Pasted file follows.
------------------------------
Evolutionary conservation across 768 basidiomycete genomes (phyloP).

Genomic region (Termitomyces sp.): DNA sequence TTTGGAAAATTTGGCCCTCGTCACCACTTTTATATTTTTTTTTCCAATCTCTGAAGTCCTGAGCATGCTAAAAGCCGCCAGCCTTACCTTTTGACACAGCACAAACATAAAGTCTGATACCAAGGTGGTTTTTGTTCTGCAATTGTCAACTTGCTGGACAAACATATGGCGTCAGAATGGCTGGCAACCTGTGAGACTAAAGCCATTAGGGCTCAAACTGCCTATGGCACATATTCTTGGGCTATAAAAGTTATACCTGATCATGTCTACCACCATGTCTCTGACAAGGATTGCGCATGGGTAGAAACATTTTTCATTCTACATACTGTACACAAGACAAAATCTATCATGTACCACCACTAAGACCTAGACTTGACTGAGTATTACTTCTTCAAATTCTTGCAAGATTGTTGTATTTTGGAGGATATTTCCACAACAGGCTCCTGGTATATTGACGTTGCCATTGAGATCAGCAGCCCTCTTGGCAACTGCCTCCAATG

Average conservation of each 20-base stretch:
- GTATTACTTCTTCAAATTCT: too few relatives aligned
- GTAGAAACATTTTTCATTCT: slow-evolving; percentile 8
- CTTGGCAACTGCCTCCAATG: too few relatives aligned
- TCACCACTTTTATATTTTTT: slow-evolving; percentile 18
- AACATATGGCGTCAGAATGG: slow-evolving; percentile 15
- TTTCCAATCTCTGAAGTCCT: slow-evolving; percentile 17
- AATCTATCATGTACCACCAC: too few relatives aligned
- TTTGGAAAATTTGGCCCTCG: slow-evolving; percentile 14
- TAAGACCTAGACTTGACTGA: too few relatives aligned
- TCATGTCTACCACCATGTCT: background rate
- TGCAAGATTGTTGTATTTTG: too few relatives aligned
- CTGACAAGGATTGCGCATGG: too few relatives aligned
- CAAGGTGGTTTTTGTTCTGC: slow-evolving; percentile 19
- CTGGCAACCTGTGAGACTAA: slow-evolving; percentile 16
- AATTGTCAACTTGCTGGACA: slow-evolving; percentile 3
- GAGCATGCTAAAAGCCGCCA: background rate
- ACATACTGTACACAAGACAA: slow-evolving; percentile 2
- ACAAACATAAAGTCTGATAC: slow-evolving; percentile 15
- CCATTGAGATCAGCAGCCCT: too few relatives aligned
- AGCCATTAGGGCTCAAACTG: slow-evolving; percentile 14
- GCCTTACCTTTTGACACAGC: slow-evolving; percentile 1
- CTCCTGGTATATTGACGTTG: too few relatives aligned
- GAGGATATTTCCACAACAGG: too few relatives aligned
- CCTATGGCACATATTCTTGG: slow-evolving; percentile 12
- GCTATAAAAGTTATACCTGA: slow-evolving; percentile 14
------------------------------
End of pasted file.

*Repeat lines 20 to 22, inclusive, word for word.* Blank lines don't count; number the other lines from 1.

- ACATACTGTACACAAGACAA: slow-evolving; percentile 2
- ACAAACATAAAGTCTGATAC: slow-evolving; percentile 15
- CCATTGAGATCAGCAGCCCT: too few relatives aligned